"I" means entry to the US as a member of the foreign press when the trip is to generate news coverage, and "D/S" means "duration of status", indicating that you can remain in the United States for as long as you like in that capacity without being kicked out, rather than having to leave by a fixed date.
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  • Craig Sandford

    Rezzadogs

    6 May, 2018 11:13 pm

    Have flown BA1 in this format, with a delayed takeoff - the inbound flight was diverted to Gatwick because of fog at London City. Passengers were given the option of deplanning at LGW, or waiting for the fog to clear for the short hop to LCY.

    Have also flown the La Compangie all "business" 757 flight from London Luton to Newark. The LTN flight has been stopped, and they only run from Paris Orly now. Seats were like J class in the early 90's (not flat) but quite roomy.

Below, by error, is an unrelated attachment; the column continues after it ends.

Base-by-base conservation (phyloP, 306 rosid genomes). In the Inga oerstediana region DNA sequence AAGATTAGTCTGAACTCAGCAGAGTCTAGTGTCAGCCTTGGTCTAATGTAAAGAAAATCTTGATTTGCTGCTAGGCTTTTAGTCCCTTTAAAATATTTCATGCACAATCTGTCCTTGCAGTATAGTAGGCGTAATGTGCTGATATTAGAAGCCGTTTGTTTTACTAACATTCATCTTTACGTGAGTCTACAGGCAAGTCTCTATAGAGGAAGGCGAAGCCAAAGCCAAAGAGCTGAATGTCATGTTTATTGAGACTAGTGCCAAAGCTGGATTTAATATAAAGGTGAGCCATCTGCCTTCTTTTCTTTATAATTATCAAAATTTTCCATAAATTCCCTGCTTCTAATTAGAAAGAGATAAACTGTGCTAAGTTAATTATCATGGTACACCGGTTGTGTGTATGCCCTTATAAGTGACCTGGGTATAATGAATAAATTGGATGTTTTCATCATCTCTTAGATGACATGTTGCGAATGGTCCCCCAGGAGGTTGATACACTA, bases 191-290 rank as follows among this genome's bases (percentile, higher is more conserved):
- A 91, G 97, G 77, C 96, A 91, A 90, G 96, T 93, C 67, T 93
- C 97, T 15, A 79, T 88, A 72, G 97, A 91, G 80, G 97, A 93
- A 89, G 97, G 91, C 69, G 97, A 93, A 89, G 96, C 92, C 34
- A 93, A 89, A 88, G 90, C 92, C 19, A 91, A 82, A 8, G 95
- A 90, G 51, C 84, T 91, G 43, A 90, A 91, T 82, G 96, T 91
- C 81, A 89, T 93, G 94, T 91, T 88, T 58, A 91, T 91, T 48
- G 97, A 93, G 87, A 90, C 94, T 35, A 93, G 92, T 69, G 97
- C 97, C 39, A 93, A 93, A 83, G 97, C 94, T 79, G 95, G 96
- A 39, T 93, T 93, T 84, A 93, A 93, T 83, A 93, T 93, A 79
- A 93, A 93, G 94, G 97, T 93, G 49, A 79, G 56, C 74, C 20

My wife has also flown the Scandinavian all business flight from Stavanger in Norway to Houston - surprising for it to originate from such a small town, but connects the two oil hubs.
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  • ZT

    ZT

    10 Sep, 2018 10:00 am

    The BA A318 fleet has been reduced to a single aircraft !.
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  • Jason

    cooper81

    1 Jan, 2019 02:25 am

    @ ian_sh: 'Crew are all of the most senior of BA '.

    The LCY-JFK flights are actually crewed by LGW based crews. LGW based crews are all pretty junior with a few exceptions.